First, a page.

Graduating classes have so far had a 100 percent job placement rate with most graduates either remaining in Africa or starting companies that are hiring Ashesi alumni.
Says Awuah, “Most Ashesi alumni have stayed in Africa. A few have joined government – I know of one doing a peacekeeping job in Liberia… The majority have joined the private sector or working with NGOs.”
Awuah returned to establish Ashesi after a successful career in the U.S. software industry, where he worked with Microsoft. He acknowledges that it was not easy to set up a university in Ghana. “Corruption was a problem. People in certain positions were asking for bribes but we just didn’t do it – we were not willing to compromise.”
Discussing IFC’s $2.5 million financing, he says, “Long-term financing is something that Ghanaian banks don’t really provide or there’s not a lot of it. We needed financing targeted at a capital project to build an entirely new campus.” He adds with a laugh, “We are now in Accra in rented facilities juggling nine different landlords!”
The new premises in Berekuso, a village about 15 miles north of Accra, will house a brand new campus including an academic courtyard, classrooms, library, cafeteria, and dormitory. With permanent buildings, the college expects to offer science and engineering degrees, expanding beyond its current focus on business management and computer science.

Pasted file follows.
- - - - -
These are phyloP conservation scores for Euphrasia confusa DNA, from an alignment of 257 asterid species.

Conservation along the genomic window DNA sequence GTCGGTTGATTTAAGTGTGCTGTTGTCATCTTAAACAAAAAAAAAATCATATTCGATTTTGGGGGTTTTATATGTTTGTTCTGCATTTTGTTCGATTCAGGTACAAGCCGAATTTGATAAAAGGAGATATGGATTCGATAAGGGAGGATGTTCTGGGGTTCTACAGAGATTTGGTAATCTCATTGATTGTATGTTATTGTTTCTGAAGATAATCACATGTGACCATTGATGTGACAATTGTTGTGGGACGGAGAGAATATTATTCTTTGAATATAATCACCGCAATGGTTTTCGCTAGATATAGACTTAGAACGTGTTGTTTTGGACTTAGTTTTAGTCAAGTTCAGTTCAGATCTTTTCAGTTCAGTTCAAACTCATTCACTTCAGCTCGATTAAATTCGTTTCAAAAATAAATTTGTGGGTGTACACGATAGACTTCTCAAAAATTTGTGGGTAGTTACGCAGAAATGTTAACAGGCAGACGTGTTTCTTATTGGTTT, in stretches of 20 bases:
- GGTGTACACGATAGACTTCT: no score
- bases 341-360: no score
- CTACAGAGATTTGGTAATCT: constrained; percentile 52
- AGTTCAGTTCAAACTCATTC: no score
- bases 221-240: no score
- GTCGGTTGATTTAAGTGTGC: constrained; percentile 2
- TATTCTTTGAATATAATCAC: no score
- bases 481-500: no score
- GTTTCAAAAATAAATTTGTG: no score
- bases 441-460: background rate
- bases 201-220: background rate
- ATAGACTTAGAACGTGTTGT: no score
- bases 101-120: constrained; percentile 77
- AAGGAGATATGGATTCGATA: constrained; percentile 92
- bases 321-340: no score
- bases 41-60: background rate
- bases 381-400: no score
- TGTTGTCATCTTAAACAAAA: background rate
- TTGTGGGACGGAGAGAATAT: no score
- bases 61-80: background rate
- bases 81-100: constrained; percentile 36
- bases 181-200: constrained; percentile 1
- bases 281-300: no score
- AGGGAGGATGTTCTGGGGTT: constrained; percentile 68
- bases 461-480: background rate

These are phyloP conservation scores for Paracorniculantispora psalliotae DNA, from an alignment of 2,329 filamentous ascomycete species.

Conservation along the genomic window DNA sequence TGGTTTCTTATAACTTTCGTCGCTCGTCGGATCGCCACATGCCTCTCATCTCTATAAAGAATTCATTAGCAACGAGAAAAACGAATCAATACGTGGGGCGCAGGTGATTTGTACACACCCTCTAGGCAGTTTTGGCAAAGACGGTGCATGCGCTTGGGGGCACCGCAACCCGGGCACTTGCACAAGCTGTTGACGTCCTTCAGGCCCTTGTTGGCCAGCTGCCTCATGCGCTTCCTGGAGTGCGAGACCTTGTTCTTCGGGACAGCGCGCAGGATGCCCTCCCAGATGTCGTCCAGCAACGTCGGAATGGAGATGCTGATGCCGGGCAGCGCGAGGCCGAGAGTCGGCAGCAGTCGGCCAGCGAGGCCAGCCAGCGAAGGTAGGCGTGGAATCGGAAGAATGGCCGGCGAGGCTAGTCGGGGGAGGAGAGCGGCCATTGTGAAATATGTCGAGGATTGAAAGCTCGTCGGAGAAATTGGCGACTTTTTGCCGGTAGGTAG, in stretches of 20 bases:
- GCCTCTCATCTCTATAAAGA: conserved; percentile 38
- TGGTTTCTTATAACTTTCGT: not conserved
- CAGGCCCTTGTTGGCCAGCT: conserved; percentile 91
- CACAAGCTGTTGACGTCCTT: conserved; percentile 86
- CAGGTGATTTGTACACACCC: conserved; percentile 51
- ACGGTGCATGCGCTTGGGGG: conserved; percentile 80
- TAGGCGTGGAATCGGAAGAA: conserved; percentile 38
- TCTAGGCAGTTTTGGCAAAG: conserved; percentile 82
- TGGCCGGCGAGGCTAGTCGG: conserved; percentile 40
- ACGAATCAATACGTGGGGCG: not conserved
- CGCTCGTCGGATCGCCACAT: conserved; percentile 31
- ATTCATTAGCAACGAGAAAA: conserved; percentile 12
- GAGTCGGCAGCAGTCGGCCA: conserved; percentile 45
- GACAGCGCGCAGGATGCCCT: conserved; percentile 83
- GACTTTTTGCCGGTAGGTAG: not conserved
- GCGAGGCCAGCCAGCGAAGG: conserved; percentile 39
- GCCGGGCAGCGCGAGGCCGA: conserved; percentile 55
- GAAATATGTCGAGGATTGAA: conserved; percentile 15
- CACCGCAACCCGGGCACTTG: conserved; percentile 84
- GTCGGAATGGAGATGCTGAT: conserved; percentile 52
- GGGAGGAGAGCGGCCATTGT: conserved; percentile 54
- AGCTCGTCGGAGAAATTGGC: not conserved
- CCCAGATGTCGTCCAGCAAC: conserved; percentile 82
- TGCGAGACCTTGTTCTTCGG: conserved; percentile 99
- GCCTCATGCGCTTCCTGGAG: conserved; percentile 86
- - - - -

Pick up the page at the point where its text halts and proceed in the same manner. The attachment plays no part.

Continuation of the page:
Renewable Energy – Environmentally-Friendly Solutions for Waste Disposal
Ashesi has also introduced a renewable energy component, converting sewage and organic waste (from the kitchen) using a biodigester to provide water that is 99 percent free of pathogens for use in landscaping; and generating methane gas to power cooking stoves, thereby reducing costs.
“In Ghana, the status quo is to have a septic tank that is transported to and dumped in the sea – not an environmentally-friendly solution,” says Awuah. “The lagoon used to be blue when I was growing up – it is now dead and the government is spending huge amounts trying to clean it up.”
Other private companies in Ghana are using the biodigester approach. Ashesi hired an environmental consultant who had worked with hospitals in Ghana that had successfully deployed the biodigester. “It is a cost-effective solution. We expect it to be operational in about a year,” he says.
A ‘Good Society’
Asked about the benefits of renewable energy, Awuah responds, “Philosophically, Ashesi is engaged in the question of a ‘what is good society?’ The biodigester helps us deal with the sanitation problem by creating a community level sewage system. It helps us conserve water for gardening. It generates power.”
He concludes, “We are trying to bring about transformation in Africa through the education we provide – paying attention to environmental issues is part of that discussion. It makes sense for us to think through our role in enabling a ‘good society’… These are small initial steps for us but we are committed to engaging this question now and in the longer term.”
Communications Practice Group
Health and Education Department